The drive to reform the NHS must be careful not to alienate the very people who can make it happen, writes Dr Na’eem Ahmed
The British Medical Association has announced further strike action this week. Sir David Dalton states, in his most recent letter, that the main unresolved issue is pay and more specifically pay linked to unsocial hours.
Remuneration and potential issues around safety are important but Sir David’s final paragraph is a welcome observation – the undercurrent to this dispute is that junior doctors have been suffering from low morale for some time. Recent negotiations have piqued these feelings of discontent.
The current impasse needs an urgent, but compassionate, intervention. The drawn out negotiations and counter-arguments are alienating a highly motivated workforce and risk losing the tremendous goodwill that keeps the NHS running.
The strength of opposition to some of the contract changes mean that unilateral imposition could lead to an exodus of doctors and good future candidates choosing alternative careers, limiting our talent pool. And in matters of life and death, we require high-achievers – we should not compromise on this.
Uncertainty and disruption
There are no winners in this dispute. Doctors dislike industrial action and risk deprofessionalisation. Government strategists will be keen to end this feud with a junior doctor collective that are vocal, articulate and continue to dominate headlines, with public support. The public also appear to get little value from these contract changes, facing uncertainty and disruption in their health service in pursuit of a reportedly cost neutral programme.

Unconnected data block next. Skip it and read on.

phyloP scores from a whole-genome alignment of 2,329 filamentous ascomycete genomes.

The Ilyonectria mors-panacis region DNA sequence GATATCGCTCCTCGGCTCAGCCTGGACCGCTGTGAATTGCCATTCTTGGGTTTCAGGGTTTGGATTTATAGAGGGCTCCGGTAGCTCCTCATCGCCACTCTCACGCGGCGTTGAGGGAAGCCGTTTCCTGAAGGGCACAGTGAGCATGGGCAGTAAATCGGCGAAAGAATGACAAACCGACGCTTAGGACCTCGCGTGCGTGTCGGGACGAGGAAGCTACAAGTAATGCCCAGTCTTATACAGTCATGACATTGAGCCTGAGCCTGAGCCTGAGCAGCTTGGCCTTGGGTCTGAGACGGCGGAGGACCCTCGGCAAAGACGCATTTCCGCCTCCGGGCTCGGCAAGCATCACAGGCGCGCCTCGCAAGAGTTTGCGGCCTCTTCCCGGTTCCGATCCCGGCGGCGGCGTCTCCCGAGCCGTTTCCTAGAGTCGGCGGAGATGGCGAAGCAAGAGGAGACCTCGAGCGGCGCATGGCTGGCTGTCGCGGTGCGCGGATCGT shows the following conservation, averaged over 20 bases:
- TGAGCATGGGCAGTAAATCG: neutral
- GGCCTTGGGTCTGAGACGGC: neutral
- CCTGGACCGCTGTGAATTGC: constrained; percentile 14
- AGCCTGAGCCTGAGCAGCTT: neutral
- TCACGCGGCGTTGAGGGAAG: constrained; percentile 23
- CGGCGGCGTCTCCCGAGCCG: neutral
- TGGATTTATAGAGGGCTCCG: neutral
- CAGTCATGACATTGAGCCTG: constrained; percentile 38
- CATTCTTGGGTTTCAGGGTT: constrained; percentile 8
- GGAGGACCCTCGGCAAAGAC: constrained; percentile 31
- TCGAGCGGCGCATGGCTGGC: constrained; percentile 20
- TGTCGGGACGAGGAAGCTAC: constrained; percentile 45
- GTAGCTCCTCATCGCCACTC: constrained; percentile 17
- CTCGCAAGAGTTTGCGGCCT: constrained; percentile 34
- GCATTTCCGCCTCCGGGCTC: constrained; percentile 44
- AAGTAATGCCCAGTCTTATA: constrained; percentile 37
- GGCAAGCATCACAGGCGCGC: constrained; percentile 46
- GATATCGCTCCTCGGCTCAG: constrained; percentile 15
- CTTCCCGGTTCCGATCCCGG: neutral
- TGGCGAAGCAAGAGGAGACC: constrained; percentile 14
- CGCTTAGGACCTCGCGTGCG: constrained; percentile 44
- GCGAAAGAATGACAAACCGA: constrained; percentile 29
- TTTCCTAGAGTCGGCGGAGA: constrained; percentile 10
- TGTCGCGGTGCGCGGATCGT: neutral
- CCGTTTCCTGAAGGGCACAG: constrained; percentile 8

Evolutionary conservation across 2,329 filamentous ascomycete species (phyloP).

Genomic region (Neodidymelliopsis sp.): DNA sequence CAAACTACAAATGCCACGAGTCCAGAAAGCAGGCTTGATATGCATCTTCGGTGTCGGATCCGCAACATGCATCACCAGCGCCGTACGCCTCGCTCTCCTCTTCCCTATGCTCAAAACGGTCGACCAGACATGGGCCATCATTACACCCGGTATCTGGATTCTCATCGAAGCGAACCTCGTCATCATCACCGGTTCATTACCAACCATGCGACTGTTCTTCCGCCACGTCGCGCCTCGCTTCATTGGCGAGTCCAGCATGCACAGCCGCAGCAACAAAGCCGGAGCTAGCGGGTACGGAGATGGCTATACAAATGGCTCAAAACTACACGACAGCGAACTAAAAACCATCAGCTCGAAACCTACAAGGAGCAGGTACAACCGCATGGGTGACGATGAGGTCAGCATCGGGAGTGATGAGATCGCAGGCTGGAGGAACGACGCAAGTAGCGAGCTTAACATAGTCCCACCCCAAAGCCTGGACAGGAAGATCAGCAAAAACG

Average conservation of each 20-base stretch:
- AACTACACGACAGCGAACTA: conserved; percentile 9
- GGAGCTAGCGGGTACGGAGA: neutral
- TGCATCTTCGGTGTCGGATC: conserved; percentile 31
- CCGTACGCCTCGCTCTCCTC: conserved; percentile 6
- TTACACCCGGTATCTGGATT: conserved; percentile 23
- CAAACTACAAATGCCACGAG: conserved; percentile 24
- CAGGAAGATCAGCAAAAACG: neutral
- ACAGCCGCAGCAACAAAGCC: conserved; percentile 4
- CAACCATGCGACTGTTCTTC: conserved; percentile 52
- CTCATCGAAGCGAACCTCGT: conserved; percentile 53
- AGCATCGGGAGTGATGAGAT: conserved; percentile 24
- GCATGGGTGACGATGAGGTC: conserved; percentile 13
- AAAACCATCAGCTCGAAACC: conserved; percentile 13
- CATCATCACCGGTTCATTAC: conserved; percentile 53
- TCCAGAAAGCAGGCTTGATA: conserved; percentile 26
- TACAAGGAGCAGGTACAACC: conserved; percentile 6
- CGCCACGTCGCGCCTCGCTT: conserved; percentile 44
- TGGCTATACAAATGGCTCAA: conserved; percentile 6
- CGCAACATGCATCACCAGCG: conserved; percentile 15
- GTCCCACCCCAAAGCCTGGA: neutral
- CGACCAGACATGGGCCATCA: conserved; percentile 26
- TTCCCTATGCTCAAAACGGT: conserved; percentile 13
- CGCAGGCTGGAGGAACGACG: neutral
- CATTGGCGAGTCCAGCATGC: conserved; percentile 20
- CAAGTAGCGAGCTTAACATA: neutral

The longer-term effects of this dispute are already being felt, with a fall in the number of applicants to medical school. The financial uncertainty surrounding junior doctor contract reforms risk exacerbating existing inequalities in selecting our future doctors. The cost of university education is rising; meaning that despite noble intentions, for those that are less affluent, financial security will increasingly become the determining factor in choosing whether to become a doctor.
Junior doctors currently juggle a nomadic lifestyle for up to a decade during training, with making time to achieve their personal milestones
Current consultant contract negotiations may mean that the much feted ‘light at the end of the tunnel’ may not be that bright. Junior doctors currently juggle a nomadic lifestyle for up to a decade during training, with making time to achieve their personal milestones. For those doctors with dependents there is an added complexity of the proposed extension of normal working hours.
Footloose and skilled
Perceived pay cuts, increased antisocial working and feelings of being undervalued mean that bright students with financial constraints or additional responsibilities will choose alternative careers. In a free market, footloose and skilled doctors that are currently working in the NHS may opt to move abroad – taking with them expertise and the taxpayer investment that helped to train them. Our NHS will be worse for it.
Decisions made on the junior doctor contract will inform who we want delivering our health service in the future. A world-leading health system must unashamedly hire top talent to look after our patients. Current determination to pursue reform, although necessary, may preclude this unless we reach an agreement that will not affect the motivation, recruitment, and retention of a high quality frontline workforce.
Dr Na’eem Ahmed is a junior doctor in London (@DrNaeemAhmed).